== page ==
Israel fears a more hostile regime in Egypt
The Egyptian military's reaffirmation of its country's peace treaty with Israel has not allayed a fears here that the ouster of President Hosni Mubarak will bring a hostile regime to its southern border.world Updated: Feb 14, 2011 20:08 IST
The Egyptian military's reaffirmation of its country's peace treaty with Israel has not allayed a fears here that the ouster of President Hosni Mubarak will bring a hostile regime to its southern border.
The conservative Muslim Brotherhood, the largest and best-organized opposition group in Egypt, inspired the violently anti-Israel Hamas group that rules Gaza. With the professed goal of establishing an Islamic state in Egypt, the Brotherhood won 20 per cent of the vote in 2005 elections, arguably the freest the country ever had.
Although the Muslim Brotherhood is believed to have lost support in Egypt since then and disavowed violence decades ago, that has done little to calm Israelis, who say regional history suggests reason for concern.
Three decades ago, Iranians rebelled against the autocratic regime of the shah, only to install Islamic fundamentalists. More recently, US-backed elections have strengthened the Islamic militant group Hezbollah in Lebanon, anti-American radicals in Iraq and Hamas militants in the Palestinian territories. "The fear (in Israel) is that the Muslim Brotherhood will influence the army, the ranks of which are filled with religious soldiers and officers, and push it to undermining the peace treaty" Israel and Egypt signed in 1979, the Yediot Ahronot daily wrote. The Brotherhood, founded in 1928 and outlawed in Egypt 26 years later, opposes the treaty and endorses the right to armed resistance against Israel. But its leaders have said they would not actively seek to nullify the accord.
Last week, US President Barack Obama played down prospects the Muslim Brotherhood would take a major role in a new government, calling it only "one faction in Egypt" that does not enjoy majority support. He also expressed confidence that a representative government the U.S. could work with would emerge "if Egypt moves in an orderly transition process."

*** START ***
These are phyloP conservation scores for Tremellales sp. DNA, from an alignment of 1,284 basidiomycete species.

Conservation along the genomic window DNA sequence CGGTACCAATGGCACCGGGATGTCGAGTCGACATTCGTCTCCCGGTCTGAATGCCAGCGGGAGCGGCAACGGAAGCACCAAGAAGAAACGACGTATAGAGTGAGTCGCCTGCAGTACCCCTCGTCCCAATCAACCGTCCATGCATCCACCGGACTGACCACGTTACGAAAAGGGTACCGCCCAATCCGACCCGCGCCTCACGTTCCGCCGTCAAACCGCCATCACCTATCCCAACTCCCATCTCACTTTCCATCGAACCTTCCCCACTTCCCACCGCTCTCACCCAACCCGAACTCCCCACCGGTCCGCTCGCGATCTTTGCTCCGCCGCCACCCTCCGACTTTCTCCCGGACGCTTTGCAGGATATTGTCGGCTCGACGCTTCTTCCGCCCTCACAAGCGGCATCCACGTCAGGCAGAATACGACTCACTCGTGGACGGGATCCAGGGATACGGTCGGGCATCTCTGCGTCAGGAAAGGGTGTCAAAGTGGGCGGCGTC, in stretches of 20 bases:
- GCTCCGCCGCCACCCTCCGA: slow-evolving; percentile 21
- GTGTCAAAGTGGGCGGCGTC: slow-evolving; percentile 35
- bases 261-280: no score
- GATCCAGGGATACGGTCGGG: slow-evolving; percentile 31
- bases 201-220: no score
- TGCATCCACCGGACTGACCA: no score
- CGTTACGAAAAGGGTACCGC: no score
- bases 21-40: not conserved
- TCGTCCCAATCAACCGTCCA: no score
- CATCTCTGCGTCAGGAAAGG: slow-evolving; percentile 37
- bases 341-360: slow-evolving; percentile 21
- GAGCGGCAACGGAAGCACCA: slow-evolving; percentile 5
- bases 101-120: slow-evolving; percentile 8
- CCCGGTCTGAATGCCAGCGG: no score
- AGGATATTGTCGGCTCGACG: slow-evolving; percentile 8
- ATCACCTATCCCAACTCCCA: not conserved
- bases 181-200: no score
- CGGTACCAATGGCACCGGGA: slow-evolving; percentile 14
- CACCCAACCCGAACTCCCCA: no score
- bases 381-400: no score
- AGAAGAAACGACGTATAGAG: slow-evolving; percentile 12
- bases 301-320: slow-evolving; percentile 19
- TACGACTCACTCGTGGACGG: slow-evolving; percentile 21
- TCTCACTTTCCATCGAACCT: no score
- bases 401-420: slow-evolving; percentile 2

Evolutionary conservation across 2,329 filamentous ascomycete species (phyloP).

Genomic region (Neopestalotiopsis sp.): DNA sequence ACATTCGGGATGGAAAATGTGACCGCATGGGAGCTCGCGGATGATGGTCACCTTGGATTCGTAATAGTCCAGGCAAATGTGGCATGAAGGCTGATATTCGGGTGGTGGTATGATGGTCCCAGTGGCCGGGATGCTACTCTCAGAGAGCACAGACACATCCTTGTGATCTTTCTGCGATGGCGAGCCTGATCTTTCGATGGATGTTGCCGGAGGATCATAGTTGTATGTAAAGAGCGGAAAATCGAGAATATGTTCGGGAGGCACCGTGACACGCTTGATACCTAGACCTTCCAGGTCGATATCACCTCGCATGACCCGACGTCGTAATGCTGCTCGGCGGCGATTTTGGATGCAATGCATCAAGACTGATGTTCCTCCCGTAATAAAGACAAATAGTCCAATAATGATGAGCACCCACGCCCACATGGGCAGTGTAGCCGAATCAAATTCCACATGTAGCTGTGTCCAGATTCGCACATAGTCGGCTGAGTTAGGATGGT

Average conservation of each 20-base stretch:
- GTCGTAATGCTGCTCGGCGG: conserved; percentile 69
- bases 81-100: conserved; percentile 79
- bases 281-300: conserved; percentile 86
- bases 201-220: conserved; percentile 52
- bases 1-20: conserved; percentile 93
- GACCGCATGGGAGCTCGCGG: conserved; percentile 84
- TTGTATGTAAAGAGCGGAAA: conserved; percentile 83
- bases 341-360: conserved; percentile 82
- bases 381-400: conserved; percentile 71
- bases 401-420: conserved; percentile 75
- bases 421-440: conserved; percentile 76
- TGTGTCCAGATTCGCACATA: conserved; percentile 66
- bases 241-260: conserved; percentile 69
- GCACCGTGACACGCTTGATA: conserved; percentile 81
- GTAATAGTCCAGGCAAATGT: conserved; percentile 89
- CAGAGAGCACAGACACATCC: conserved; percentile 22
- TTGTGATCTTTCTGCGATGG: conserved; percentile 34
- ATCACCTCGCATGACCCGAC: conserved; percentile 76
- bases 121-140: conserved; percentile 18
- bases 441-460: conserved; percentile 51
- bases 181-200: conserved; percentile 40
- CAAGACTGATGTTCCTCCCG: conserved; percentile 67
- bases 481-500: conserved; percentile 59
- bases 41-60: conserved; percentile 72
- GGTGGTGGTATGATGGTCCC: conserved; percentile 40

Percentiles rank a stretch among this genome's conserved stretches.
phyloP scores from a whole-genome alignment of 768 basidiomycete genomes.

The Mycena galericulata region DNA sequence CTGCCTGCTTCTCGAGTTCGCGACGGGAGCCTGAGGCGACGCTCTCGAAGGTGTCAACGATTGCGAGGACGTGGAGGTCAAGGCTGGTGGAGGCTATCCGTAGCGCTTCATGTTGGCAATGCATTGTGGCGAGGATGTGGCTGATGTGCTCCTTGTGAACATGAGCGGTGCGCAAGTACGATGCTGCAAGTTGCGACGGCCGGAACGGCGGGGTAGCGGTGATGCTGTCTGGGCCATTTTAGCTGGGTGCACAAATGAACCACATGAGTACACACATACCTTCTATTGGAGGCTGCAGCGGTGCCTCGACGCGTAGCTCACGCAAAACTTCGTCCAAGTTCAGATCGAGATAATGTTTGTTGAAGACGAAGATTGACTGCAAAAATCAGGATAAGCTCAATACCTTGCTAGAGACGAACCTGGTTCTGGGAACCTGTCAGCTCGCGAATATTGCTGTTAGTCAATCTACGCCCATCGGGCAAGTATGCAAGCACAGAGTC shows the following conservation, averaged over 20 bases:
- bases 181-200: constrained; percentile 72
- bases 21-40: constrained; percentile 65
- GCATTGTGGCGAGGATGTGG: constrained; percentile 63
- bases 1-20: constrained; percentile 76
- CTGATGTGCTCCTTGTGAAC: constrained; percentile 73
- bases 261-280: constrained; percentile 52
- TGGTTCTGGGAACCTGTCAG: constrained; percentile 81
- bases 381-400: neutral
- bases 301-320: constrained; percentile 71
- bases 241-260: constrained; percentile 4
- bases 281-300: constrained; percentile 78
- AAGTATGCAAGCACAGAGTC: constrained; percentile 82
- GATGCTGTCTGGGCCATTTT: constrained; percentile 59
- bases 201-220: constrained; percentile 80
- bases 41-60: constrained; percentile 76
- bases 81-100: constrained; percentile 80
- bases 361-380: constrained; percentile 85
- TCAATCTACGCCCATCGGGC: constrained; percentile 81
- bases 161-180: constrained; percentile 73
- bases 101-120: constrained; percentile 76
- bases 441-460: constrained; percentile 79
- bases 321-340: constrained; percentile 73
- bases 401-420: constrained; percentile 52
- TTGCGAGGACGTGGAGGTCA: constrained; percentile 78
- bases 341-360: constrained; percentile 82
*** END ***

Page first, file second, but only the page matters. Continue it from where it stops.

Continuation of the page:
The Brotherhood's strain of conservative Islam falls short of the radicalism of Afghanistan's Taliban, or of the puritanism that reigns in Saudi Arabia. Though some in al-Qaida have roots in the Brotherhood, the terrorist group and other jihadists despise the movement for participating in elections.
Their willingness to run for office is what has Israel worried. "If extremist forces are allowed to exploit democratic processes to come to power to advance anti-democratic goals - as has happened in Iran and elsewhere - the outcome will be bad for peace and bad for democracy," Israeli Prime Minister Benjamin Netanyahu cautioned last week.
Netanyahu cooled his rhetoric Sunday, welcoming the Egyptian army's announcement a day earlier that Egypt would continue to respect its peace deal with Israel _ the first between an Arab state and Israel. "We believe that it is the cornerstone of peace and stability not only between the two countries, but of the Middle East as a whole," Netanyahu told his Cabinet.
Leftists and secularists inspired by a popular revolt that toppled Tunisia's longtime dictator were the engine behind the protests that drove out Mubarak. The Brotherhood joined the demonstrations but did not hijack them as many feared. Still, many Israelis distrust the Muslim Brotherhood's official claim that it has no interest in running Egypt. Retired Israeli Gen. Yaakov Amidror accused the Brotherhood of obscuring its real intentions.
The world must "make no mistake," he wrote in Sunday's Israel Hayom, a newspaper close to the Netanyahu government. "This is a radical movement that aspires to enforce Islamic law in Egypt by means of a battle against the non-Muslim world, and it perceives the peace agreement with Israel as illegitimate."
Some in Israel, however, have urged a more positive stance toward Egypt's regime change.
"Nothing good is going to come of a frightened, desperate, anti-democratic Israeli reaction," wrote commentator Nahum Barnea in Yediot.
"Many people in the West are now looking in puzzlement at Israel," he wrote. "How can it be, they ask, that the only democratic country in the Middle East has responded with fright at the prospect of a second democratic state being established alongside it?"